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February 6, 1999

School support staff set to strike

Caretakers, secretaries, may hit the bricks in union-school board showdown

  Don't ever call Rick McAloney a janitor.
 For 31 years McAloney has been monitoring boilers, clearing snow off sidewalks, keeping floors buffed, chasing strangers out of East York schools and counselling errant kids to stay on the straight and narrow.
 "A janitor is someone who cleans the floor," says McAloney, the $40,000-a-year head caretaker at Valley Park Middle School at Don Mills Rd. and Overlea Blvd. "A caretaker is what it says. We're in charge of taking care of the building. We're part of the team and the teaching staff treat us as part of the team."
 In the tumult of the last two years in education you haven't heard much from people like McAloney. While their union has not supported much of what the provincial government has done in education, they have stayed in the shadows during strikes over the last two years - legal or illegal - by teachers.
 Now it's their turn. Sid Ryan, Ontario boss for the Canadian Union of Public Employees says local union leaders representing public and Catholic school board support staff tell him they figure half the locals will hit the bricks by month's end.
 The reason? Most locals across the province are in heavy-duty contract talks with their school boards - the first under the province's new funding model.
 School boards say the news is not good. They say they're buckling under funding restrictions that give them less than they used to have to pay caretakers, secretaries and other support workers when trustees could turn to their local property tax base for cash.
 On the chopping block at the Toronto public school board starting next September are at least 2,100 positions - some 850 caretaking jobs, 1,000 in central administration, such as secretaries and clerical staff, 300 among school support staff and more in other job classifications.
 The board says it doesn't like the idea of contracting out some of those jobs, but it also doesn't rule it out.
 "I don't believe CUPE has come to the realization that there is no tax increase. What we've got is what we've got and we are at a loss to do anything about it," says Gail Nyberg, chairman of Toronto's public school board.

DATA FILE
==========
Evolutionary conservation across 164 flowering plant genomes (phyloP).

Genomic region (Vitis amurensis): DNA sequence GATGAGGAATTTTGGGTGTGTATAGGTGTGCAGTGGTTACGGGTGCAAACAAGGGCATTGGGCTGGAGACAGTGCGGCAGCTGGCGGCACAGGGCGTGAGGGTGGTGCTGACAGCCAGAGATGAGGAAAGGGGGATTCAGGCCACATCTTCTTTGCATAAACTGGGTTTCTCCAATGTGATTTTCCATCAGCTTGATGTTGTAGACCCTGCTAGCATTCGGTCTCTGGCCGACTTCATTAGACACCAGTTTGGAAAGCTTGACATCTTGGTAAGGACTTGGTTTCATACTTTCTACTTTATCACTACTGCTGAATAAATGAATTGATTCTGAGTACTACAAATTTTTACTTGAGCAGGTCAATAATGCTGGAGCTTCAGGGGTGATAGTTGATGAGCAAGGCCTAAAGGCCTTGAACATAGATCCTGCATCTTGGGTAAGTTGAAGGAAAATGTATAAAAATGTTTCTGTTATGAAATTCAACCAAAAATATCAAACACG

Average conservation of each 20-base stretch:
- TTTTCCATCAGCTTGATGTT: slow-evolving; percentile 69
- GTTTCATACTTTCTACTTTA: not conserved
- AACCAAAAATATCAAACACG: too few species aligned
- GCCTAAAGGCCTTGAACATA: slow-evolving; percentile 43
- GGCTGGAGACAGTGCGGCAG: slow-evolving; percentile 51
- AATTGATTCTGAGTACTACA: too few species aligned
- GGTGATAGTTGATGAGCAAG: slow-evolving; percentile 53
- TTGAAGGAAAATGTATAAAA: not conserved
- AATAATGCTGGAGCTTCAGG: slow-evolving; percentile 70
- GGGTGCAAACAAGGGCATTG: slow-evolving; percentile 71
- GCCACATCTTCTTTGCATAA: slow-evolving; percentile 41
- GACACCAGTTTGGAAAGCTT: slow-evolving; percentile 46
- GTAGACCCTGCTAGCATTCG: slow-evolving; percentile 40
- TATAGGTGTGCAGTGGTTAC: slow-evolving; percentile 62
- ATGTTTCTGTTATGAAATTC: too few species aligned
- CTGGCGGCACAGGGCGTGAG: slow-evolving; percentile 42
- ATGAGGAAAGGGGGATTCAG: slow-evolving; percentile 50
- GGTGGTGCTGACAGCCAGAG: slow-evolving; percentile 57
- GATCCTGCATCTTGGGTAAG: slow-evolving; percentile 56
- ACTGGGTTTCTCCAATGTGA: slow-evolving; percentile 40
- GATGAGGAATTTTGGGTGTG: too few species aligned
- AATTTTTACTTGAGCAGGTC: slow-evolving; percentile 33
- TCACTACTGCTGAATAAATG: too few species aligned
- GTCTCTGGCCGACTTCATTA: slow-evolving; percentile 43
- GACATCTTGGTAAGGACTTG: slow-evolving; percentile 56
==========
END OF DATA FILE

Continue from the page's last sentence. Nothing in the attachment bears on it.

All eyes are on Toronto right now, says Ryan. At 14,000 members, CUPE's Local 4400 represents the country's largest school board support worker unit.
 Last Wednesday, the union's executive requested a "no board report" from the labour ministry - a document which, once issued, would put the union in a legal strike position 16 days later.
 Nyberg calls the threat of a strike "folly and premature" but something that would make it "extremely difficult" to keep 576 schools open safely in the middle of winter.
 "(Trustees) understand, realize and recognize that tolerance for school strikes in this city is nil," she says. "I'm very fearful that (union members) are being led down the garden path by their union executive."
 CUPE workers say they have no choice but to walk if their demands are not met.
 "It's freaking me out - it's terrible," says Marianne Vanbeek, a single mom who gets a $20,000 salary for the 30 hours weekly she works as an educational assistant for learning disabled children.
 "I have to watch my cash at the best of times," says Vanbeek. "But I have to (strike) because I can't afford not to. We're not asking for the world here - we just want what's owed to us."
 What's "owed," say union bosses, is a "modest" salary increase - workers haven't had a raise for six to eight years - and protections against job loss due to contracting out.
 If Toronto workers walk, chances are good those at other boards with affirmative strike votes - such as Dufferin-Peel Catholic, and both York Catholic and public - will follow.
 "It would be to their advantage to have everybody on the picket line at the same time," says Ryan.
 And, unlike Nyberg, he believes the public would sympathize.